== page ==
Becoming a Forester
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Becoming a Forester

Help & advice

Studies, develops and manages forest areas to maintain commercial and recreational uses, conserve flora and fauna, and protect against fire, pests and diseases.
Training time 1 - 4 years
Avg. weekly wage $1,548
Employment prospects Strong
Employment size 700

What does a Forester do?

  • collecting and analysing data and samples of produce, feed, soil and other factors affecting production
  • advising Farmers and Farm Managers on techniques for improving the production of crops and livestock, and alternative agricultural options
  • advising farmers on issues such as livestock and crop disease, control of pests and weeds, soil improvement, animal husbandry and feeding programs
  • studying the environmental factors affecting commercial crop production, pasture growth, animal breeding, and the growth and health of forest trees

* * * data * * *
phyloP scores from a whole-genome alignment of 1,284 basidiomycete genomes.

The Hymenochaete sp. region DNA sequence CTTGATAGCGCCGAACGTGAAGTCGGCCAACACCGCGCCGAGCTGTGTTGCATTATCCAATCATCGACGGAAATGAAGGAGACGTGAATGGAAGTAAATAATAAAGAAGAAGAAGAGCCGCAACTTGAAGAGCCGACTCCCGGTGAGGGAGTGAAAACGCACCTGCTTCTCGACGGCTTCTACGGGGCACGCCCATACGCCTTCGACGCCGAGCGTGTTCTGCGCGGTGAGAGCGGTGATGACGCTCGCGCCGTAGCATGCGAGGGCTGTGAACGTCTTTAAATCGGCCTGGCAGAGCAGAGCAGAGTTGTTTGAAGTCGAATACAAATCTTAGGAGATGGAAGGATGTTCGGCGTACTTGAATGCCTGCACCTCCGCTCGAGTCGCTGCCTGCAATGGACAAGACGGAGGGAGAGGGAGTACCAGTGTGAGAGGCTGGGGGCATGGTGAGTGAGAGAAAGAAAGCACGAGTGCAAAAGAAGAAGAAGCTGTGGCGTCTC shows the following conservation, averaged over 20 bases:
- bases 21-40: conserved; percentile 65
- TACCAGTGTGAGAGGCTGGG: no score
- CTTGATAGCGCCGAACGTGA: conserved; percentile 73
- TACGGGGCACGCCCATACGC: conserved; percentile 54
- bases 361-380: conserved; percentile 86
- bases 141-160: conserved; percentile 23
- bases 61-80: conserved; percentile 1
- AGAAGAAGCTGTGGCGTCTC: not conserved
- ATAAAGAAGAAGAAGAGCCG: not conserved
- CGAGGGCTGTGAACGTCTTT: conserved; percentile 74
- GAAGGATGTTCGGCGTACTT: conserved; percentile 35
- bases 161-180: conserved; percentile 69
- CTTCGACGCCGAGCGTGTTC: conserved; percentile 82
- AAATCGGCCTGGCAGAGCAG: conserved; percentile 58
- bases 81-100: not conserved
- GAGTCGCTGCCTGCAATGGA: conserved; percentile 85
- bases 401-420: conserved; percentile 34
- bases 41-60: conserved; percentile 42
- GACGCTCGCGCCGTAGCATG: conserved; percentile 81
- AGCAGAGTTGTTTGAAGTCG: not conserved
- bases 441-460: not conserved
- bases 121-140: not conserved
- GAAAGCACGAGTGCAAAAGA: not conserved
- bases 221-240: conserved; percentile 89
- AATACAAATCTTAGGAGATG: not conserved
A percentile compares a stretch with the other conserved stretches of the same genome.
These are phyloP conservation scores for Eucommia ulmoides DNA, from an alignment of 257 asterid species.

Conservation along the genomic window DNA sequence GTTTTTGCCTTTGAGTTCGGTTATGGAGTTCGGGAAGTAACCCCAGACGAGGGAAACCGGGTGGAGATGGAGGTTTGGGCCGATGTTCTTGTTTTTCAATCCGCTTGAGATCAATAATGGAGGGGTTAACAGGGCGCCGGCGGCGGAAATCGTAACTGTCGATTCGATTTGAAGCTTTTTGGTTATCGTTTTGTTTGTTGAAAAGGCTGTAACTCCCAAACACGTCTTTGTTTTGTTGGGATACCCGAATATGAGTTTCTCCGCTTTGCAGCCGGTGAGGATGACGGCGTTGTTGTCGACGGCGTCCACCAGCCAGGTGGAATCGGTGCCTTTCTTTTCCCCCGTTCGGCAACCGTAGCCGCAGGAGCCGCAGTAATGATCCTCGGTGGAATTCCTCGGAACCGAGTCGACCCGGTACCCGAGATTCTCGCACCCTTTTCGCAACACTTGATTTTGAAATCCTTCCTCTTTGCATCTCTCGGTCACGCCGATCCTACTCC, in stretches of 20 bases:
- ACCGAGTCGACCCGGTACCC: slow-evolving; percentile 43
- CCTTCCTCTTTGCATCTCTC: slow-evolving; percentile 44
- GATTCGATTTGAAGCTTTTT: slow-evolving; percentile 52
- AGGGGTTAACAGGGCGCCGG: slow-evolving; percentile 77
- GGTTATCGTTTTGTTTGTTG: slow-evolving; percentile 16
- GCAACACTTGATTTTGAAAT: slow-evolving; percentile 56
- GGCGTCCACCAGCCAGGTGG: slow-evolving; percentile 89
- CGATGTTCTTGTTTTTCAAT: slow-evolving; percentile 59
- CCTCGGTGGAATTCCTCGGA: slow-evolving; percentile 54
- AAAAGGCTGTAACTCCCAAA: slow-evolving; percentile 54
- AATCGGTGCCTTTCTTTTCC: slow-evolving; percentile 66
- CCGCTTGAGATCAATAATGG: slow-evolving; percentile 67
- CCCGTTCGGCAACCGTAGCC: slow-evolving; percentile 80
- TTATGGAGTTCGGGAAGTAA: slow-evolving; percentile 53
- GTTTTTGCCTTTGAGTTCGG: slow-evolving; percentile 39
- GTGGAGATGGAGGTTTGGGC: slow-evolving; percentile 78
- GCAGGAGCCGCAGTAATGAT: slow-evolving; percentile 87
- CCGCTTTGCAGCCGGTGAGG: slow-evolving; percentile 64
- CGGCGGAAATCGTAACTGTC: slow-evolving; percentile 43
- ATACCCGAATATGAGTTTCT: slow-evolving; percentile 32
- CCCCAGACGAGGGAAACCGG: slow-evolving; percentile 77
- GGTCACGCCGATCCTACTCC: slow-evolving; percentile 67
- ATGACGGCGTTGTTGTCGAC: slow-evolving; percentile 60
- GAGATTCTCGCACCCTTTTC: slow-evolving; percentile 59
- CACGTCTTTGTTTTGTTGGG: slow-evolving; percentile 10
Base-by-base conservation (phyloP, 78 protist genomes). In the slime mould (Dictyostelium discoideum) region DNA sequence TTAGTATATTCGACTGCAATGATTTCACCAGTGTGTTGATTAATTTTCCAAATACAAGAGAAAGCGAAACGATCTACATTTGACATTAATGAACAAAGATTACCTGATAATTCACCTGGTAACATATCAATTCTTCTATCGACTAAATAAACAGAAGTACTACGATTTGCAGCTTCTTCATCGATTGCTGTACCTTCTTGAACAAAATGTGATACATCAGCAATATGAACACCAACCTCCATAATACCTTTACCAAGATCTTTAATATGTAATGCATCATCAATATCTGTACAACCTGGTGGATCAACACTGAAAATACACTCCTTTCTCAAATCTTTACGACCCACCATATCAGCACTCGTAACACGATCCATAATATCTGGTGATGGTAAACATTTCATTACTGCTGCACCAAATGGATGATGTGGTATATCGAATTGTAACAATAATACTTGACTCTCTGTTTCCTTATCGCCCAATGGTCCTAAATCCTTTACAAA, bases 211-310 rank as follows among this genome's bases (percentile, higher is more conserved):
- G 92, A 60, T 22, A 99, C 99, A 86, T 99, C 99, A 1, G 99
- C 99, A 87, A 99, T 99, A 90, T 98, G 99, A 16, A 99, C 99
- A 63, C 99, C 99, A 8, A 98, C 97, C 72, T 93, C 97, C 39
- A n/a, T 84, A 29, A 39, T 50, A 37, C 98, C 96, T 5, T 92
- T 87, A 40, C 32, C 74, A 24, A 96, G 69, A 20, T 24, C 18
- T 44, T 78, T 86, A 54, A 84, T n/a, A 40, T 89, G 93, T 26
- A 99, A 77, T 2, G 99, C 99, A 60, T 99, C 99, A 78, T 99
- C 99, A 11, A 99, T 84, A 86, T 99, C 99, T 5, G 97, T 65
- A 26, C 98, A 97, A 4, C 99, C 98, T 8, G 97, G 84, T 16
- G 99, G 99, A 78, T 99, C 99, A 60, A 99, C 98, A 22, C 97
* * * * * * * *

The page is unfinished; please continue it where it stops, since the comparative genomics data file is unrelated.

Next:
• studying the effects of cultivation techniques, soils, insects and plant diseases on animal, crop and forest production
  • developing procedures and techniques for solving agricultural problems and improving the efficiency of production
  • managing forest resources to maximise their long-term commercial, recreational and environmental benefits for the community
  • studying the propagation and culture of forest trees, methods for improving the growth of stock, and the effects of thinning on forest yields
  • preparing plans for reafforestation and devising efficient harvesting systems

Specialisations

  • Forestry Adviser
  • Forestry Consultant